Public trust and cryptocurrencies

21 February 2018

Bitcoin and other cryptocurrencies have recently been subject to severe attacks from the official sector denouncing them as a “bubble” and “Ponzi” scheme. Mark Carney, governor of the Bank of England, said on 19 February that bitcoin has failed as a currency amid its extreme volatility.1 The G20 is now called upon to offer some comprehensive regulation. Volatility though may be a poor guide to assess currencies.

Agustín Carstens, General Manager of the Bank for International Settlements recently pronounced that “the meteoric rise of cryptocurrencies should not make us forget the important role central banks play as stewards of public trust. Private digital tokens masquerading as currencies must not subvert this trust.”2

The G20 will meet this year in Argentina. There could be no more fitting place to assess central banks as stewards of public trust. Argentina whose currency the peso or its previous incarnation the austral, has been lost multiple times over during the past few decades to hyperinflation and devaluations, offers a splendid backdrop to discuss performance of government-issued currencies.

There are few areas where public trust has been abused more than in money. For example, during the 100 days since 15 September 2008, the day Lehman Brothers collapsed, the British pound lost 28 percent against the U.S. dollar; since 15 July 2014, after oil prices started to fall, the Russian rouble lost 37 percent; since 17 November 1997, when the Bank of Korea stopped supporting the won during the Asia crisis, the Korean won lost 50 percent; and since 20 December 2001, when Argentina abandoned the convertibility plan, the Argentine peso lost 74 percent (Chart).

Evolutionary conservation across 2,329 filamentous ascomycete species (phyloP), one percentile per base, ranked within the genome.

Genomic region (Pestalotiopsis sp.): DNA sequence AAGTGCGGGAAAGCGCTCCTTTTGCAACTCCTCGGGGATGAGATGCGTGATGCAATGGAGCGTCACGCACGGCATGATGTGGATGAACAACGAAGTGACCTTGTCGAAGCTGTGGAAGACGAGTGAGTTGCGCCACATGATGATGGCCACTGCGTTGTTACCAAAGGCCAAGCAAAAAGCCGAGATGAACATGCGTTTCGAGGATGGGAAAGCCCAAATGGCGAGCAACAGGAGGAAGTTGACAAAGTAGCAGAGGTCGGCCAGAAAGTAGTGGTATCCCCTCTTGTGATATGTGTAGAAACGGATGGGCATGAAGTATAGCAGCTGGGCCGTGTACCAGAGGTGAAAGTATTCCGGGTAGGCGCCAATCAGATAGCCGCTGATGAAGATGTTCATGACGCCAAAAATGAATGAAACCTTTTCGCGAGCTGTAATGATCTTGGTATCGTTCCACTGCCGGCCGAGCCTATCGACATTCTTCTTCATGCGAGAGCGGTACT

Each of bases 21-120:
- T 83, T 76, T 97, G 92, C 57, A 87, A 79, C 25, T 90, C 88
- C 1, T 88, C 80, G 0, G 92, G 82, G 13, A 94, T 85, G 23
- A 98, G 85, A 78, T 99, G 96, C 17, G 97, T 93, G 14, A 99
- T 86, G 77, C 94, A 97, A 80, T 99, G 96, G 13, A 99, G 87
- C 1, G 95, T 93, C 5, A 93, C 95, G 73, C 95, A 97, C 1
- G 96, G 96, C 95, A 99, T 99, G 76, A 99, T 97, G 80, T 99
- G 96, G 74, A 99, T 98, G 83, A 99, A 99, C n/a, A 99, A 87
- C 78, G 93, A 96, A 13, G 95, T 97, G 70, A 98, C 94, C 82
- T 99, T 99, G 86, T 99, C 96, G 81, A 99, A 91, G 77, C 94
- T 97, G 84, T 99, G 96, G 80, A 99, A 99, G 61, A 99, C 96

Public trust and national currencies

The “inherent weaknesses of the trust based model” is what Satoshi Nakamoto, the pseudonym inventor of bitcoin, wanted to overcome with a peer-to-peer based system.3 Clearly, the notion of trust must differ between countries and is highly contingent on actual monetary experiences. Generalisations about public trust are therefore tricky. As with dollarization, cryptocurrency adoption will be driven largely by discontent about national currencies. It also means that the distribution of the perceived risks and benefits are likely to be highly asymmetrical.

Cryptocurrencies have reinvigorated interest in and debate about notion and meaning of money. It may to date have been their greatest contribution. They brought back an older debate questioning the monopoly of government in the production of money.

Sharp fluctuations in exchange rates are indications that public trust in central banks is wobbly. Yet to put greater trust in cryptocurrencies than in national currencies may still appear to many as fanciful. It raises the question though of the barriers to substituting national currencies. Those may be lower than some central bankers wish. In that case, a more prominent role of cryptocurrencies may not be fanciful at all. In Argentina, few may regret that.